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Hydrogen. What’s Not to Like?

September 16, 2009
by Timothy Lesle
an artist's illustration of northern California

Q & A with chemistry professor Kristie Boering

The prospects for alternative energy are rising along with the price of gas, and any discussion of future fuel sources is bound to include hydrogen. Hydrogen-powered cars wouldn’t produce noxious emissions or carbon dioxide—just water. Sounds great, but stratospheric chemist Kristie Boering worries that a “hydrogen economy” might have unforeseen consequences. We caught up with her in her Giauque Hall office, where kinetics equations and her son’s drawings compete for whiteboard space, to see why she’s concerned.

California magazine: Hydrogen’s the most abundant element in the universe. Why worry about a little more on Earth?

Boering: Hydrogen may be the most abundant element in the universe, but Earth is filled with oxygen. Molecular hydrogen (H2) is a reduced gas produced in an oxidizing atmosphere; a lot of that’s in water—it’s in H2O, it’s oxidized already. That we have any molecular hydrogen at all is pretty amazing. If we were to go to a hydrogen fuel cell economy and we produce a lot of hydrogen, and some fraction escapes (because it’s notoriously difficult to contain that small molecule), then we might see emissions equal to or greater than what’s produced naturally. Because it’s such a reactive gas…that could change the balance of chemistry in our atmosphere.

CM: What keeps it in balance now?

B: The atmosphere, and microbes that use H2 as their energy source. Just like we want to use hydrogen as our energy source, particular microbes that live in soils use it as [theirs]. There’s nothing new under the sun, we just need to do what plants and microbes do already. Of the total hydrogen emissions per year, we think about a quarter is coming from human activity and the rest is from natural sources.

CM: So, is hydrogen really a clean alternative to fossil fuel?

B: What’s great, what’s environmentally terrific about hydrogen [technology]—depending on how you produce the hydrogen in the first place—we might be able to dramatically eliminate carbon dioxide emissions to the atmosphere. The other nice thing is, you could reduce…local air pollution. But it might cost some other environmental consequences, and we want to make sure those are minimal.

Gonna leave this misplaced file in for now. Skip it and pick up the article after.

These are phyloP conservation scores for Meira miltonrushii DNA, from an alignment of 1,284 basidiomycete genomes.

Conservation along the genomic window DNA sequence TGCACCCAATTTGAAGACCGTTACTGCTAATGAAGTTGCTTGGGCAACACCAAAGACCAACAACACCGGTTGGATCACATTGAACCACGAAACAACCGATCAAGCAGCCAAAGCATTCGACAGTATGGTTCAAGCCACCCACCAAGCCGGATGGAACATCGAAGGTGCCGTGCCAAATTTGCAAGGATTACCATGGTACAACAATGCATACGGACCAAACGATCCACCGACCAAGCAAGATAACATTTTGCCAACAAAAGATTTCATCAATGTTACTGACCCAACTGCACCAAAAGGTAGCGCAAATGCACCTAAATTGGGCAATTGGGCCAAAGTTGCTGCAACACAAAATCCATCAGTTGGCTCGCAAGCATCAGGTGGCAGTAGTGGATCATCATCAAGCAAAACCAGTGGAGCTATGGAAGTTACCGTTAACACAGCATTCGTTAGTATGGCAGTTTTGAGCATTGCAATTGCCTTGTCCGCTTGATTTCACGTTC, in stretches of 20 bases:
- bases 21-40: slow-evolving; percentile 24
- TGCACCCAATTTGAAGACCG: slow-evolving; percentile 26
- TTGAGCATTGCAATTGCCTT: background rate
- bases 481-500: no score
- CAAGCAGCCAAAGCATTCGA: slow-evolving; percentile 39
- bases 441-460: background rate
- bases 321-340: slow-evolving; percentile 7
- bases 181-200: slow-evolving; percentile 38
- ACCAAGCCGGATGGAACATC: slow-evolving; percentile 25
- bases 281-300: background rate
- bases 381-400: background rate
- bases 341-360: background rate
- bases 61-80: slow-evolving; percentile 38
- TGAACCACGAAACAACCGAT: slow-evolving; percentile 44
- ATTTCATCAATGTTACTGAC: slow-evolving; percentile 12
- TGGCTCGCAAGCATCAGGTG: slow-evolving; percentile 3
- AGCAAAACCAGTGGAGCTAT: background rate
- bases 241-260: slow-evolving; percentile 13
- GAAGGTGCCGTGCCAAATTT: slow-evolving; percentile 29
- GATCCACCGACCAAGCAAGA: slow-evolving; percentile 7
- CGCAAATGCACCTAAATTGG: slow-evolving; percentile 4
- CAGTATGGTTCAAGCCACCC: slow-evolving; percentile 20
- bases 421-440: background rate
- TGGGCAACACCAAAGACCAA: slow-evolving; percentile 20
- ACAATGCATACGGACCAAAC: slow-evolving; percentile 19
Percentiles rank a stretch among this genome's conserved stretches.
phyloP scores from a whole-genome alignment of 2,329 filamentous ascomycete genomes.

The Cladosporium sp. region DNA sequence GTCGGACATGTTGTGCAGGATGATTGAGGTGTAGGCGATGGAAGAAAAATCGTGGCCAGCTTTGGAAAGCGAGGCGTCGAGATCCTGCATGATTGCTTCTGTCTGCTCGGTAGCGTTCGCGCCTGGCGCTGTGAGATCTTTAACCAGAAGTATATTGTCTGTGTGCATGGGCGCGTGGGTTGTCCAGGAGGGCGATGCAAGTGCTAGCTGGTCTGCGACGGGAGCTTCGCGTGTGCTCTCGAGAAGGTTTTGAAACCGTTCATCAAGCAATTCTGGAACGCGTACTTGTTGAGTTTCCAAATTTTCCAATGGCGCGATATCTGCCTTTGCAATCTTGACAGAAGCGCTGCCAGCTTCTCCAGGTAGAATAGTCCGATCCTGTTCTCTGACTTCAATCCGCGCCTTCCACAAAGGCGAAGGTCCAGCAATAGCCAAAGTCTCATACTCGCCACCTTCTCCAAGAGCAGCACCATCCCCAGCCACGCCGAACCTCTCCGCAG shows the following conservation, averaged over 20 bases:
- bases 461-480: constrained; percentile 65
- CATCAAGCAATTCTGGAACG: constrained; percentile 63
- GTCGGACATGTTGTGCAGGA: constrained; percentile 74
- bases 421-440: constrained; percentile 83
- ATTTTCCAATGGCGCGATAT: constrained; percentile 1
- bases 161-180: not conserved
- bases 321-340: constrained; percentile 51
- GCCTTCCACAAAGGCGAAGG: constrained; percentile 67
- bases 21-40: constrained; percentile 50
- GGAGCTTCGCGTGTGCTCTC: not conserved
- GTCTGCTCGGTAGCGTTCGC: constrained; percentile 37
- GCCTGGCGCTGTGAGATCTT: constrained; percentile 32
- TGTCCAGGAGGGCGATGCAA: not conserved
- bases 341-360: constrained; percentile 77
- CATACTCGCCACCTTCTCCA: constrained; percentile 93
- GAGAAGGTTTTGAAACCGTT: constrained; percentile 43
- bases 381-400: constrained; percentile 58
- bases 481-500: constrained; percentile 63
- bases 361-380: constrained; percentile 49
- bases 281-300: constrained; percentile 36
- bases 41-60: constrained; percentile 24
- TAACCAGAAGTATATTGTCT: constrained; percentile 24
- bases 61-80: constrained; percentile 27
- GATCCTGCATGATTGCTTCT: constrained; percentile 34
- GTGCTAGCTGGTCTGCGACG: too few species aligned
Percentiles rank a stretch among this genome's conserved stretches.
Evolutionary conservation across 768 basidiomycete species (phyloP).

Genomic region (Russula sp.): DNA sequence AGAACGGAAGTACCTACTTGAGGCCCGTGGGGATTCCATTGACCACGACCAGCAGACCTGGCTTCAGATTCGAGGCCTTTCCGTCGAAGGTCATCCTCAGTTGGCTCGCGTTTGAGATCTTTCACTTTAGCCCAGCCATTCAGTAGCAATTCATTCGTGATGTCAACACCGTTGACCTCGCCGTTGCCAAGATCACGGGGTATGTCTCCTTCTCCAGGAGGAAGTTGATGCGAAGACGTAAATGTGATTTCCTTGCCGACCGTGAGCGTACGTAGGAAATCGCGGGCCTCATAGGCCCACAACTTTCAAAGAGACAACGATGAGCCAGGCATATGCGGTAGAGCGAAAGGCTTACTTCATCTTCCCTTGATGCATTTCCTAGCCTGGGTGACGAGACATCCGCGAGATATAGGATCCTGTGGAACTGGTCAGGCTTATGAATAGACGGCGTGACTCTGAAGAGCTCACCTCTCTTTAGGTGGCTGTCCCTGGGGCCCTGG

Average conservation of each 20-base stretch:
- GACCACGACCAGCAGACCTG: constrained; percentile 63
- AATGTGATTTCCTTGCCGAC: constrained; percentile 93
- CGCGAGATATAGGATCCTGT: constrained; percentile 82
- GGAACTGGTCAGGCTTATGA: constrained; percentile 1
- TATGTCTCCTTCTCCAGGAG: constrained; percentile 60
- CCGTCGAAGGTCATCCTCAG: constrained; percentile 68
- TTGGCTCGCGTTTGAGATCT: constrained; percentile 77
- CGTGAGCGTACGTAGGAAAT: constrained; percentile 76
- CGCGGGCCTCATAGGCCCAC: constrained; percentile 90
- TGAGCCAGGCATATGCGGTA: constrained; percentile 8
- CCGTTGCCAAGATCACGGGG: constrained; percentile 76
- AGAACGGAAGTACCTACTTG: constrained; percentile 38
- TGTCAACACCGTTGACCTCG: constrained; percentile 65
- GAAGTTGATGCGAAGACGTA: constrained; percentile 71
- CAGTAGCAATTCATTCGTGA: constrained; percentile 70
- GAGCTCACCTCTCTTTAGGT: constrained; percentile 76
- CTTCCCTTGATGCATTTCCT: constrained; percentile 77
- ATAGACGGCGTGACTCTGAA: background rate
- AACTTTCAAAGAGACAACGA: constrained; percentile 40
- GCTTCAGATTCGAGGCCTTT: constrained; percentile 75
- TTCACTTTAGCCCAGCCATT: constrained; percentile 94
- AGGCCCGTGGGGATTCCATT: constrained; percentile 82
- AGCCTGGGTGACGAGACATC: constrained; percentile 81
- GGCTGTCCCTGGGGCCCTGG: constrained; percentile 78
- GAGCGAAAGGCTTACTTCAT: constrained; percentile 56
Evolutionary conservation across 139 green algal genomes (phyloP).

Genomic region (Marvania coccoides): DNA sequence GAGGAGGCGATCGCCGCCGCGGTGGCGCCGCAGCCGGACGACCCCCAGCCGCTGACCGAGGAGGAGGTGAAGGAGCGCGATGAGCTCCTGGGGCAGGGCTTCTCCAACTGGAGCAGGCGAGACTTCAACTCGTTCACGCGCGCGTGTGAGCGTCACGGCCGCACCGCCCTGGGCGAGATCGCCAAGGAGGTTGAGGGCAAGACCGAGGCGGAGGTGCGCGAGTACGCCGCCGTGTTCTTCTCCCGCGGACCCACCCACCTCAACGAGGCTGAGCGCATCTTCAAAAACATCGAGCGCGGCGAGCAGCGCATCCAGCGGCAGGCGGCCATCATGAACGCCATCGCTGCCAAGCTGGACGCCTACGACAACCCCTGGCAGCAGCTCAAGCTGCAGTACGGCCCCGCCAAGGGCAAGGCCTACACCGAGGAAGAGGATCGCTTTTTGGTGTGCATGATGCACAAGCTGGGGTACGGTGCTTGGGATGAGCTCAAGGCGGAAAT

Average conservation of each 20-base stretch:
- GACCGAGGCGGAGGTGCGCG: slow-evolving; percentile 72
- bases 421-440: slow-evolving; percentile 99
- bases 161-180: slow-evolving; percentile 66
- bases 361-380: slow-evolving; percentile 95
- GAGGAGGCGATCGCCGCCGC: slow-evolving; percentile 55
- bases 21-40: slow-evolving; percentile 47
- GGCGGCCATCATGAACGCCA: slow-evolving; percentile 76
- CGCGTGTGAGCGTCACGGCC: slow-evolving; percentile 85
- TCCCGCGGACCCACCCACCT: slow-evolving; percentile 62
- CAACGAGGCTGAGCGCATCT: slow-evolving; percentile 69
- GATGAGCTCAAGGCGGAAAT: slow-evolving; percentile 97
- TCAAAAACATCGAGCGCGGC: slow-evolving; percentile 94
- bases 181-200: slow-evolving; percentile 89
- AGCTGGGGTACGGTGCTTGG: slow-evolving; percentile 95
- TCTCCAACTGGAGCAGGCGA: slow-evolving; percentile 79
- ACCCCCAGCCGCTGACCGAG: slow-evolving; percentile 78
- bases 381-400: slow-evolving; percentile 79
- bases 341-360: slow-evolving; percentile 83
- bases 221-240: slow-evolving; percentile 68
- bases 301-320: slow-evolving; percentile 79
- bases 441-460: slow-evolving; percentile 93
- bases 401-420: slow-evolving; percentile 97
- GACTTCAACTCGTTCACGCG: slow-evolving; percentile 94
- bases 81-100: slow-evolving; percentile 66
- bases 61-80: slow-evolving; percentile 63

The analogy I like to make is that burning fossil fuel is great: We don’t have a bunch of horse manure all over the place; gasoline is easy to store, relatively safe. But now we have this CO2 problem with climate change. CFCs were great as refrigerants because they were inert and saved lots of lives because you didn’t have to run your refrigerator using ammonia or something explosive or toxic. The other halogens are used as fire extinguishers. They’re super inert, aren’t flammable, and that’s the beauty of them. But that’s the problem with them. They are so inert they go up to the stratosphere, where they finally break apart and destroy the ozone layer. All these things that seem great wind up having some environmental consequences.

CM: And what might be the consequences of excess hydrogen?

B: One is that if a lot of hydrogen were to escape, it could get into the stratosphere, oxidize, and form water. The stratosphere is dry. That’s important because more water in the stratosphere can destroy ozone. A lot of the modeling suggests it’s not going to be a large effect, but it’s something we want to keep thinking about.

The other thing is that down here in the troposphere, it would start reacting with hydroxyl radicals. Hydroxyl is the detergent of the atmosphere. It reacts with anything that is even slightly chemically reactive and takes it out of the atmosphere. Methane reacts with hydroxyl, and [methane’s] a greenhouse gas. If we put a lot of hydrogen in the atmosphere, we’re going to decrease the ability of the hydroxyl radical to take things like methane out, and might indirectly increase the greenhouse effect.

The atmosphere’s pretty complicated and very nonlinear. So far, we haven’t found something that looks like [hydrogen’s] a no-go. And that’s good. But there are still uncertainties, and we want to make sure there’s not some little feedback here that explodes into something big.

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